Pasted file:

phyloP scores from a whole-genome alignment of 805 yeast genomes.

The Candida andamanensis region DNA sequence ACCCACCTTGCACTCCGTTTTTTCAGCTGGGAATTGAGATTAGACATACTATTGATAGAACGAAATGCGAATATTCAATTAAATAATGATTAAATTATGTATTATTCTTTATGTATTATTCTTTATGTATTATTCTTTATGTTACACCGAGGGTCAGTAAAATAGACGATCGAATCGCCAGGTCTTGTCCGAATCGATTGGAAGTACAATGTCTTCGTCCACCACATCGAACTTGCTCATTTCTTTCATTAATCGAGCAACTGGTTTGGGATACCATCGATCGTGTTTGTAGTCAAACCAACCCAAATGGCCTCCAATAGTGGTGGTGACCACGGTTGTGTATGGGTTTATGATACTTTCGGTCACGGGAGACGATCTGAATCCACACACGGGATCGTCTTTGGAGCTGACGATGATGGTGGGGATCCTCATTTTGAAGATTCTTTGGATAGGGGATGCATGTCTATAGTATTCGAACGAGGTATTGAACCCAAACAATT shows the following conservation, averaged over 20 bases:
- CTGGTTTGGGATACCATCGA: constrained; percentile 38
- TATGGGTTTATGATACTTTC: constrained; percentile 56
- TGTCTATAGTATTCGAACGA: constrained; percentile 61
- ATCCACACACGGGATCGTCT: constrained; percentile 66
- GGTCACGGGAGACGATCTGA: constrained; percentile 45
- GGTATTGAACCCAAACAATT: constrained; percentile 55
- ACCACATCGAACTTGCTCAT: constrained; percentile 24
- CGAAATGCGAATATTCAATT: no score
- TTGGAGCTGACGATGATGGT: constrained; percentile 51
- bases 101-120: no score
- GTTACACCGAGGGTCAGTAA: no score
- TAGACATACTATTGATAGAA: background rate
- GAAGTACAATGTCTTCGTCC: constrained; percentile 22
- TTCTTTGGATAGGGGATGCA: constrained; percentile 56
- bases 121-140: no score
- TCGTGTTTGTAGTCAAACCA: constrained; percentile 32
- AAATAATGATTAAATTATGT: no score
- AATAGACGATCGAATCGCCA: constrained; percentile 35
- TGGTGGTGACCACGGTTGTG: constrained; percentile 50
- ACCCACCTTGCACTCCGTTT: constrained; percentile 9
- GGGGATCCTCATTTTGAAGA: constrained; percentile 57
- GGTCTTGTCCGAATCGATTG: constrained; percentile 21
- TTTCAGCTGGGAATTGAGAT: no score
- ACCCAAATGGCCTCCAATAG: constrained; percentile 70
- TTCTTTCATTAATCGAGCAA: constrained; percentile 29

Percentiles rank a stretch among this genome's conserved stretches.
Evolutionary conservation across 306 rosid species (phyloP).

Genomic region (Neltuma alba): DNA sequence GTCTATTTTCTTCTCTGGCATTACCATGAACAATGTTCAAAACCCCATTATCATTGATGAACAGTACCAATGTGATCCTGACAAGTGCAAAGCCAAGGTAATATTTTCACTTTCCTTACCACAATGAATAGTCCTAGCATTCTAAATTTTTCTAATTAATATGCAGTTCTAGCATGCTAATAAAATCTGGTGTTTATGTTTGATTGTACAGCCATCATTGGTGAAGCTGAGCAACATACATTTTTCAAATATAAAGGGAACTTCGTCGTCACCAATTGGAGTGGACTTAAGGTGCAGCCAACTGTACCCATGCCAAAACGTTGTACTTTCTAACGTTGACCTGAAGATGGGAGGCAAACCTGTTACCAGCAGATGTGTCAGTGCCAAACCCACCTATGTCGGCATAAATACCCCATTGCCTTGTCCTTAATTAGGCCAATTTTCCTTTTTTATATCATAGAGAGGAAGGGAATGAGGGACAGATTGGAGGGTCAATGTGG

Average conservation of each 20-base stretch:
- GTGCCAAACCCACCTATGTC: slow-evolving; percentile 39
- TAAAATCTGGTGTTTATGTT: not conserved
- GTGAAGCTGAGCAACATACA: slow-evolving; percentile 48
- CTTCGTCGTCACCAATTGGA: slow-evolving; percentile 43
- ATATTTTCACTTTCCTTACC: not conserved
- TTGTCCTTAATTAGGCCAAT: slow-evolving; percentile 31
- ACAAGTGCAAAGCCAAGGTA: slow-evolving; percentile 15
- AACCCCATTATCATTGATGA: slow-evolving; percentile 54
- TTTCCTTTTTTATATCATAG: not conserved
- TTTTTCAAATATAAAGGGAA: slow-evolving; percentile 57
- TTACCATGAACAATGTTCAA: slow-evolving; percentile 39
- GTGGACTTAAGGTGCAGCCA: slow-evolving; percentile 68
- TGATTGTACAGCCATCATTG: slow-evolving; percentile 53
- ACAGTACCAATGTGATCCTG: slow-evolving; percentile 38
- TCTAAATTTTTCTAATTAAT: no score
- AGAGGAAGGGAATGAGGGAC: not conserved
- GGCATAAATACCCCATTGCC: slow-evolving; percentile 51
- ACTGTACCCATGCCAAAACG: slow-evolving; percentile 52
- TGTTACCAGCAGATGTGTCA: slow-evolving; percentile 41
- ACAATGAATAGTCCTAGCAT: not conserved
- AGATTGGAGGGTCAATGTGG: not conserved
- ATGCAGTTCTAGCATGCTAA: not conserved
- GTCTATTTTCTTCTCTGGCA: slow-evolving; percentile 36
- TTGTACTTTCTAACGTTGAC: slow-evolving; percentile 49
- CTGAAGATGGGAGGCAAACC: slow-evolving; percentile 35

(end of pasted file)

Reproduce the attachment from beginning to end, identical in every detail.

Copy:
phyloP scores from a whole-genome alignment of 805 yeast genomes.

The Candida andamanensis region DNA sequence ACCCACCTTGCACTCCGTTTTTTCAGCTGGGAATTGAGATTAGACATACTATTGATAGAACGAAATGCGAATATTCAATTAAATAATGATTAAATTATGTATTATTCTTTATGTATTATTCTTTATGTATTATTCTTTATGTTACACCGAGGGTCAGTAAAATAGACGATCGAATCGCCAGGTCTTGTCCGAATCGATTGGAAGTACAATGTCTTCGTCCACCACATCGAACTTGCTCATTTCTTTCATTAATCGAGCAACTGGTTTGGGATACCATCGATCGTGTTTGTAGTCAAACCAACCCAAATGGCCTCCAATAGTGGTGGTGACCACGGTTGTGTATGGGTTTATGATACTTTCGGTCACGGGAGACGATCTGAATCCACACACGGGATCGTCTTTGGAGCTGACGATGATGGTGGGGATCCTCATTTTGAAGATTCTTTGGATAGGGGATGCATGTCTATAGTATTCGAACGAGGTATTGAACCCAAACAATT shows the following conservation, averaged over 20 bases:
- CTGGTTTGGGATACCATCGA: constrained; percentile 38
- TATGGGTTTATGATACTTTC: constrained; percentile 56
- TGTCTATAGTATTCGAACGA: constrained; percentile 61
- ATCCACACACGGGATCGTCT: constrained; percentile 66
- GGTCACGGGAGACGATCTGA: constrained; percentile 45
- GGTATTGAACCCAAACAATT: constrained; percentile 55
- ACCACATCGAACTTGCTCAT: constrained; percentile 24
- CGAAATGCGAATATTCAATT: no score
- TTGGAGCTGACGATGATGGT: constrained; percentile 51
- bases 101-120: no score
- GTTACACCGAGGGTCAGTAA: no score
- TAGACATACTATTGATAGAA: background rate
- GAAGTACAATGTCTTCGTCC: constrained; percentile 22
- TTCTTTGGATAGGGGATGCA: constrained; percentile 56
- bases 121-140: no score
- TCGTGTTTGTAGTCAAACCA: constrained; percentile 32
- AAATAATGATTAAATTATGT: no score
- AATAGACGATCGAATCGCCA: constrained; percentile 35
- TGGTGGTGACCACGGTTGTG: constrained; percentile 50
- ACCCACCTTGCACTCCGTTT: constrained; percentile 9
- GGGGATCCTCATTTTGAAGA: constrained; percentile 57
- GGTCTTGTCCGAATCGATTG: constrained; percentile 21
- TTTCAGCTGGGAATTGAGAT: no score
- ACCCAAATGGCCTCCAATAG: constrained; percentile 70
- TTCTTTCATTAATCGAGCAA: constrained; percentile 29

Percentiles rank a stretch among this genome's conserved stretches.
Evolutionary conservation across 306 rosid species (phyloP).

Genomic region (Neltuma alba): DNA sequence GTCTATTTTCTTCTCTGGCATTACCATGAACAATGTTCAAAACCCCATTATCATTGATGAACAGTACCAATGTGATCCTGACAAGTGCAAAGCCAAGGTAATATTTTCACTTTCCTTACCACAATGAATAGTCCTAGCATTCTAAATTTTTCTAATTAATATGCAGTTCTAGCATGCTAATAAAATCTGGTGTTTATGTTTGATTGTACAGCCATCATTGGTGAAGCTGAGCAACATACATTTTTCAAATATAAAGGGAACTTCGTCGTCACCAATTGGAGTGGACTTAAGGTGCAGCCAACTGTACCCATGCCAAAACGTTGTACTTTCTAACGTTGACCTGAAGATGGGAGGCAAACCTGTTACCAGCAGATGTGTCAGTGCCAAACCCACCTATGTCGGCATAAATACCCCATTGCCTTGTCCTTAATTAGGCCAATTTTCCTTTTTTATATCATAGAGAGGAAGGGAATGAGGGACAGATTGGAGGGTCAATGTGG

Average conservation of each 20-base stretch:
- GTGCCAAACCCACCTATGTC: slow-evolving; percentile 39
- TAAAATCTGGTGTTTATGTT: not conserved
- GTGAAGCTGAGCAACATACA: slow-evolving; percentile 48
- CTTCGTCGTCACCAATTGGA: slow-evolving; percentile 43
- ATATTTTCACTTTCCTTACC: not conserved
- TTGTCCTTAATTAGGCCAAT: slow-evolving; percentile 31
- ACAAGTGCAAAGCCAAGGTA: slow-evolving; percentile 15
- AACCCCATTATCATTGATGA: slow-evolving; percentile 54
- TTTCCTTTTTTATATCATAG: not conserved
- TTTTTCAAATATAAAGGGAA: slow-evolving; percentile 57
- TTACCATGAACAATGTTCAA: slow-evolving; percentile 39
- GTGGACTTAAGGTGCAGCCA: slow-evolving; percentile 68
- TGATTGTACAGCCATCATTG: slow-evolving; percentile 53
- ACAGTACCAATGTGATCCTG: slow-evolving; percentile 38
- TCTAAATTTTTCTAATTAAT: no score
- AGAGGAAGGGAATGAGGGAC: not conserved
- GGCATAAATACCCCATTGCC: slow-evolving; percentile 51
- ACTGTACCCATGCCAAAACG: slow-evolving; percentile 52
- TGTTACCAGCAGATGTGTCA: slow-evolving; percentile 41
- ACAATGAATAGTCCTAGCAT: not conserved
- AGATTGGAGGGTCAATGTGG: not conserved
- ATGCAGTTCTAGCATGCTAA: not conserved
- GTCTATTTTCTTCTCTGGCA: slow-evolving; percentile 36
- TTGTACTTTCTAACGTTGAC: slow-evolving; percentile 49
- CTGAAGATGGGAGGCAAACC: slow-evolving; percentile 35